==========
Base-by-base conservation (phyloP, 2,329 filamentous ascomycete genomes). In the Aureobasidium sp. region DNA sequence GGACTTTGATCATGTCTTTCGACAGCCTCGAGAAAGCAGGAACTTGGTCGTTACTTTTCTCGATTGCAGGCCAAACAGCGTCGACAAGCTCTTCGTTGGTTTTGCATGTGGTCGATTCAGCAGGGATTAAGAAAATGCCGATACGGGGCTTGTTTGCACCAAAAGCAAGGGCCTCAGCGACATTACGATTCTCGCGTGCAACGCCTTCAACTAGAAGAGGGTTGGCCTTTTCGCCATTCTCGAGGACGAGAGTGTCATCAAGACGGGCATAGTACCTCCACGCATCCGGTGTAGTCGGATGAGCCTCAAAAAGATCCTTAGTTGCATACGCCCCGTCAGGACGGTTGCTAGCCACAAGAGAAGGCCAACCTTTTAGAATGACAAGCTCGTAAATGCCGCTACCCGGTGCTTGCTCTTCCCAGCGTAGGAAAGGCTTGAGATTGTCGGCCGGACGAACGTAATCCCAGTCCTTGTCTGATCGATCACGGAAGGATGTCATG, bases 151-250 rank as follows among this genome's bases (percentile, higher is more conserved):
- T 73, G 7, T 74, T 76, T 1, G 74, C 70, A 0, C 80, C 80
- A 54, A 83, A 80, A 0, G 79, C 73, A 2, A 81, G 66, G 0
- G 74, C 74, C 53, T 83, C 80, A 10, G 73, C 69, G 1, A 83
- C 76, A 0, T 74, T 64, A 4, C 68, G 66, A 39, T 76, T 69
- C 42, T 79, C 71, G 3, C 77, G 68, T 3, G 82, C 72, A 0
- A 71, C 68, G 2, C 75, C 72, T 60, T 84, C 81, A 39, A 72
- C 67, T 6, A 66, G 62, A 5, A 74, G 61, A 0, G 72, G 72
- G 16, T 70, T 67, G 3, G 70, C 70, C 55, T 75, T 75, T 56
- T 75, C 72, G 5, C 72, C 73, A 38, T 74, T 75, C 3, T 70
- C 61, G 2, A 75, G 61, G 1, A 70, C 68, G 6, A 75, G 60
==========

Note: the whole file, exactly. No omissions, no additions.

Base-by-base conservation (phyloP, 2,329 filamentous ascomycete genomes). In the Aureobasidium sp. region DNA sequence GGACTTTGATCATGTCTTTCGACAGCCTCGAGAAAGCAGGAACTTGGTCGTTACTTTTCTCGATTGCAGGCCAAACAGCGTCGACAAGCTCTTCGTTGGTTTTGCATGTGGTCGATTCAGCAGGGATTAAGAAAATGCCGATACGGGGCTTGTTTGCACCAAAAGCAAGGGCCTCAGCGACATTACGATTCTCGCGTGCAACGCCTTCAACTAGAAGAGGGTTGGCCTTTTCGCCATTCTCGAGGACGAGAGTGTCATCAAGACGGGCATAGTACCTCCACGCATCCGGTGTAGTCGGATGAGCCTCAAAAAGATCCTTAGTTGCATACGCCCCGTCAGGACGGTTGCTAGCCACAAGAGAAGGCCAACCTTTTAGAATGACAAGCTCGTAAATGCCGCTACCCGGTGCTTGCTCTTCCCAGCGTAGGAAAGGCTTGAGATTGTCGGCCGGACGAACGTAATCCCAGTCCTTGTCTGATCGATCACGGAAGGATGTCATG, bases 151-250 rank as follows among this genome's bases (percentile, higher is more conserved):
- T 73, G 7, T 74, T 76, T 1, G 74, C 70, A 0, C 80, C 80
- A 54, A 83, A 80, A 0, G 79, C 73, A 2, A 81, G 66, G 0
- G 74, C 74, C 53, T 83, C 80, A 10, G 73, C 69, G 1, A 83
- C 76, A 0, T 74, T 64, A 4, C 68, G 66, A 39, T 76, T 69
- C 42, T 79, C 71, G 3, C 77, G 68, T 3, G 82, C 72, A 0
- A 71, C 68, G 2, C 75, C 72, T 60, T 84, C 81, A 39, A 72
- C 67, T 6, A 66, G 62, A 5, A 74, G 61, A 0, G 72, G 72
- G 16, T 70, T 67, G 3, G 70, C 70, C 55, T 75, T 75, T 56
- T 75, C 72, G 5, C 72, C 73, A 38, T 74, T 75, C 3, T 70
- C 61, G 2, A 75, G 61, G 1, A 70, C 68, G 6, A 75, G 60